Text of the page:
I was talking with some friends this morning (and by “morning” I mean 2 PM) about cul-de-sacs and how, for planners, they are a really inefficient and disconnected urban form.  I thought I would reproduce my argument here, since it’s a pretty simple exercise in Google Mappery.

Case in Point:  Going to Target in western Columbus, Ohio

Figure 1:  My parents’ neighborhood in relation to a nearby recent development – the aerial photo is out of date, but in that empty land east of the interstate, there is actually a medical office complex and, on the other side of Trueman, a Home Depot and Target (marked in map).

Figure 1. The cul-de-sac in context, Hilliard, Ohio

There is a cul-de-sac separating the neighborhood from the road.  Trueman was built around 2006 or so, the houses are only a few years older, and the construction of that road had been on the books for years.  In addition, the houses around that cul-de-sac have all put up sturdy metal fences to prevent anyone from cutting through their small yards.  There is luckily a nature trail just south of the neighborhood with an outlet onto Trueman, with a sidewalk on that side for relatively pedestrian friendly access (along a 35-mph, four-lane road).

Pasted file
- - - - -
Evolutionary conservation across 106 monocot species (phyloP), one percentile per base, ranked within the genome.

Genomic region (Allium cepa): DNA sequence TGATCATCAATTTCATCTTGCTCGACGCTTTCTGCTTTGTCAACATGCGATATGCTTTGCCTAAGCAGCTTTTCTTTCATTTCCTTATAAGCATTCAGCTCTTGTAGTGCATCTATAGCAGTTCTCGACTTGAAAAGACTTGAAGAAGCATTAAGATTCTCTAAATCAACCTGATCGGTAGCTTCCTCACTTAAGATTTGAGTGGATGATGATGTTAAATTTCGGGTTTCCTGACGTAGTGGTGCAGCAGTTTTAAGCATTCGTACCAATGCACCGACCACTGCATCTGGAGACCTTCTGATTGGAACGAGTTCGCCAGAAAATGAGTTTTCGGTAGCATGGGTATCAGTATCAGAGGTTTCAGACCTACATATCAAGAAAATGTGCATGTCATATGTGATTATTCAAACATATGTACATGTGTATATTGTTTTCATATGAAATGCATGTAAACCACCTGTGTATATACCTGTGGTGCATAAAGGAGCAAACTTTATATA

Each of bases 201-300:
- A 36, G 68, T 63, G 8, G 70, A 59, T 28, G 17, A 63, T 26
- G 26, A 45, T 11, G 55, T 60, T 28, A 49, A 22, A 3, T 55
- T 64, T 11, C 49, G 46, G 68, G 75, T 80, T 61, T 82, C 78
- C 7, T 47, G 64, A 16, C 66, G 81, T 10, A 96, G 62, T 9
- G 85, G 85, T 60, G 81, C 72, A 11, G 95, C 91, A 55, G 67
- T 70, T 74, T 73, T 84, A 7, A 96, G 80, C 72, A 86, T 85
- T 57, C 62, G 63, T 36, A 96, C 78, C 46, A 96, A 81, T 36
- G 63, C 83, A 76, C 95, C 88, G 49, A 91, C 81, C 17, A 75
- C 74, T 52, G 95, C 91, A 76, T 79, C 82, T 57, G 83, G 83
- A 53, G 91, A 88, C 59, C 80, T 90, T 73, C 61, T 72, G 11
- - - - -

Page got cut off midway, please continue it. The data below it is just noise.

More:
If you wanted to walk from my parents’ house to Target, with a total distance of about 0.7 miles, you would take the following route (Figure 2):

Figure 2. Route from Scioto Run to Target, Walking

Now, let’s say you wanted to drive to Target instead.  Even if you combine this with other trips down the line, it will add 2 miles to your trip (note:  this is Google’s suggested route):

Figure 3. Driving from Scioto Run to Target, Google's Suggested Route

There is a slightly shorter route if you instead take Hilliard Cemetery Road, but because of an odd U-turn and boulevard situation, you pretty much have to go further out of your way to get home (Figure 4):

Figure 4. Alternate Route, Equally Out of the Way

Now, not all cul-de-sacs are extremely inefficient like this one was, but it pretty much illustrates why they are a bad idea.

QED.

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